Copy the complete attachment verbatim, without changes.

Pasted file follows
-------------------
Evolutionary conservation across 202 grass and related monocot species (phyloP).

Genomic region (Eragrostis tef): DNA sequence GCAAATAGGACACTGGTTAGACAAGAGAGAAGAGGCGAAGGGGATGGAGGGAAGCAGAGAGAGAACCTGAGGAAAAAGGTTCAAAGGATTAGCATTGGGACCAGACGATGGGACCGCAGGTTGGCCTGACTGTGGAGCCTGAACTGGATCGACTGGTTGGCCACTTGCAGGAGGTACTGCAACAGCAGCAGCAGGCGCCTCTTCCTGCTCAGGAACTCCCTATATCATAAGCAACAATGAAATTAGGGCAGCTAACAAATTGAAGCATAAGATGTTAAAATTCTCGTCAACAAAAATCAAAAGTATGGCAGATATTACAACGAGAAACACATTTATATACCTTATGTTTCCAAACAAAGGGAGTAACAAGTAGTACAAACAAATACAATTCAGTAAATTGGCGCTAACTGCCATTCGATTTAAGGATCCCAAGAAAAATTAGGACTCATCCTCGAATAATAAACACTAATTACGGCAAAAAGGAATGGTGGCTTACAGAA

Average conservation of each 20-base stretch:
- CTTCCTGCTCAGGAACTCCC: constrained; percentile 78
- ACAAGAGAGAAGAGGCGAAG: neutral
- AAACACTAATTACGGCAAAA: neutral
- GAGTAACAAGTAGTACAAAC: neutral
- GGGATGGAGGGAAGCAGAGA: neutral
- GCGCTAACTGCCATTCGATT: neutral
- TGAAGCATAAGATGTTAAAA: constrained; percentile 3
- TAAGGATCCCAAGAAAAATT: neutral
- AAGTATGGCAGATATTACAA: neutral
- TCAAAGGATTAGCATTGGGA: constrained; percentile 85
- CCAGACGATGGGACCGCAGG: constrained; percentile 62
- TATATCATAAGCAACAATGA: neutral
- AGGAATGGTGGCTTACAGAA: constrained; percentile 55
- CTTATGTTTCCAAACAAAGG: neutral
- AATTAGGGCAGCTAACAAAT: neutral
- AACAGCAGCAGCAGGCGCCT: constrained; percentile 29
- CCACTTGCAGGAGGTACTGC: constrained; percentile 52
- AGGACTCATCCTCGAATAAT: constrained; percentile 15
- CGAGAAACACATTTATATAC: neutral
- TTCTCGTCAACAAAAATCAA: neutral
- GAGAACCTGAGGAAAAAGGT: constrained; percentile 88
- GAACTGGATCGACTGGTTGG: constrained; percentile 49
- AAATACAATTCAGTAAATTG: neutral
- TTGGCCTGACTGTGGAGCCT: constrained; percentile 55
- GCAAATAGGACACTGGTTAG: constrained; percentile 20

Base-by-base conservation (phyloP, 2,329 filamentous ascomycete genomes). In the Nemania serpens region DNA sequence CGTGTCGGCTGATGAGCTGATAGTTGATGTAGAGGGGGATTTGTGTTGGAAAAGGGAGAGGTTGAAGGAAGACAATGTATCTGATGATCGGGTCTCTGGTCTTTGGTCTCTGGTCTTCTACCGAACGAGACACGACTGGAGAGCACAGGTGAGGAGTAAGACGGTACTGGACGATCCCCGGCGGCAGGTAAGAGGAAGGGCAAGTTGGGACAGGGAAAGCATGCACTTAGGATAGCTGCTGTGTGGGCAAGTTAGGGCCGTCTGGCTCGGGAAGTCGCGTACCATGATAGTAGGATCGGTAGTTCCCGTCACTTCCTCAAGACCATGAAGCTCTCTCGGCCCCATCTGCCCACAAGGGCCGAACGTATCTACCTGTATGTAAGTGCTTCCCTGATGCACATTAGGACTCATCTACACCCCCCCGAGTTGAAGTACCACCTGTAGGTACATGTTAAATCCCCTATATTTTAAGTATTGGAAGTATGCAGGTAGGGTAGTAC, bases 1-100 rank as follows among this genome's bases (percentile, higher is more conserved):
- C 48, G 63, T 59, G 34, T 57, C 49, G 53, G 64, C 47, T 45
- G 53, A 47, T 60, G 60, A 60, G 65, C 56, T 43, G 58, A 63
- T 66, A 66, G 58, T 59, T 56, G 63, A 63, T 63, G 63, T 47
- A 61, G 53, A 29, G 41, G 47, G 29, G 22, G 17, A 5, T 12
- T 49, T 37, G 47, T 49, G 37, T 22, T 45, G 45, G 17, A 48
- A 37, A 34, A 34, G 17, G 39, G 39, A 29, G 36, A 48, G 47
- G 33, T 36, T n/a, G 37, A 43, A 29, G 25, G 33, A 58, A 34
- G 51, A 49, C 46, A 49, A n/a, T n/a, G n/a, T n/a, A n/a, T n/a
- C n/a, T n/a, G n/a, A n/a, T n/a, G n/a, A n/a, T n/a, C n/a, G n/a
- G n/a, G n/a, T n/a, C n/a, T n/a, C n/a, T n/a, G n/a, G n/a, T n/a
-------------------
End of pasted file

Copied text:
Evolutionary conservation across 202 grass and related monocot species (phyloP).

Genomic region (Eragrostis tef): DNA sequence GCAAATAGGACACTGGTTAGACAAGAGAGAAGAGGCGAAGGGGATGGAGGGAAGCAGAGAGAGAACCTGAGGAAAAAGGTTCAAAGGATTAGCATTGGGACCAGACGATGGGACCGCAGGTTGGCCTGACTGTGGAGCCTGAACTGGATCGACTGGTTGGCCACTTGCAGGAGGTACTGCAACAGCAGCAGCAGGCGCCTCTTCCTGCTCAGGAACTCCCTATATCATAAGCAACAATGAAATTAGGGCAGCTAACAAATTGAAGCATAAGATGTTAAAATTCTCGTCAACAAAAATCAAAAGTATGGCAGATATTACAACGAGAAACACATTTATATACCTTATGTTTCCAAACAAAGGGAGTAACAAGTAGTACAAACAAATACAATTCAGTAAATTGGCGCTAACTGCCATTCGATTTAAGGATCCCAAGAAAAATTAGGACTCATCCTCGAATAATAAACACTAATTACGGCAAAAAGGAATGGTGGCTTACAGAA

Average conservation of each 20-base stretch:
- CTTCCTGCTCAGGAACTCCC: constrained; percentile 78
- ACAAGAGAGAAGAGGCGAAG: neutral
- AAACACTAATTACGGCAAAA: neutral
- GAGTAACAAGTAGTACAAAC: neutral
- GGGATGGAGGGAAGCAGAGA: neutral
- GCGCTAACTGCCATTCGATT: neutral
- TGAAGCATAAGATGTTAAAA: constrained; percentile 3
- TAAGGATCCCAAGAAAAATT: neutral
- AAGTATGGCAGATATTACAA: neutral
- TCAAAGGATTAGCATTGGGA: constrained; percentile 85
- CCAGACGATGGGACCGCAGG: constrained; percentile 62
- TATATCATAAGCAACAATGA: neutral
- AGGAATGGTGGCTTACAGAA: constrained; percentile 55
- CTTATGTTTCCAAACAAAGG: neutral
- AATTAGGGCAGCTAACAAAT: neutral
- AACAGCAGCAGCAGGCGCCT: constrained; percentile 29
- CCACTTGCAGGAGGTACTGC: constrained; percentile 52
- AGGACTCATCCTCGAATAAT: constrained; percentile 15
- CGAGAAACACATTTATATAC: neutral
- TTCTCGTCAACAAAAATCAA: neutral
- GAGAACCTGAGGAAAAAGGT: constrained; percentile 88
- GAACTGGATCGACTGGTTGG: constrained; percentile 49
- AAATACAATTCAGTAAATTG: neutral
- TTGGCCTGACTGTGGAGCCT: constrained; percentile 55
- GCAAATAGGACACTGGTTAG: constrained; percentile 20

Base-by-base conservation (phyloP, 2,329 filamentous ascomycete genomes). In the Nemania serpens region DNA sequence CGTGTCGGCTGATGAGCTGATAGTTGATGTAGAGGGGGATTTGTGTTGGAAAAGGGAGAGGTTGAAGGAAGACAATGTATCTGATGATCGGGTCTCTGGTCTTTGGTCTCTGGTCTTCTACCGAACGAGACACGACTGGAGAGCACAGGTGAGGAGTAAGACGGTACTGGACGATCCCCGGCGGCAGGTAAGAGGAAGGGCAAGTTGGGACAGGGAAAGCATGCACTTAGGATAGCTGCTGTGTGGGCAAGTTAGGGCCGTCTGGCTCGGGAAGTCGCGTACCATGATAGTAGGATCGGTAGTTCCCGTCACTTCCTCAAGACCATGAAGCTCTCTCGGCCCCATCTGCCCACAAGGGCCGAACGTATCTACCTGTATGTAAGTGCTTCCCTGATGCACATTAGGACTCATCTACACCCCCCCGAGTTGAAGTACCACCTGTAGGTACATGTTAAATCCCCTATATTTTAAGTATTGGAAGTATGCAGGTAGGGTAGTAC, bases 1-100 rank as follows among this genome's bases (percentile, higher is more conserved):
- C 48, G 63, T 59, G 34, T 57, C 49, G 53, G 64, C 47, T 45
- G 53, A 47, T 60, G 60, A 60, G 65, C 56, T 43, G 58, A 63
- T 66, A 66, G 58, T 59, T 56, G 63, A 63, T 63, G 63, T 47
- A 61, G 53, A 29, G 41, G 47, G 29, G 22, G 17, A 5, T 12
- T 49, T 37, G 47, T 49, G 37, T 22, T 45, G 45, G 17, A 48
- A 37, A 34, A 34, G 17, G 39, G 39, A 29, G 36, A 48, G 47
- G 33, T 36, T n/a, G 37, A 43, A 29, G 25, G 33, A 58, A 34
- G 51, A 49, C 46, A 49, A n/a, T n/a, G n/a, T n/a, A n/a, T n/a
- C n/a, T n/a, G n/a, A n/a, T n/a, G n/a, A n/a, T n/a, C n/a, G n/a
- G n/a, G n/a, T n/a, C n/a, T n/a, C n/a, T n/a, G n/a, G n/a, T n/a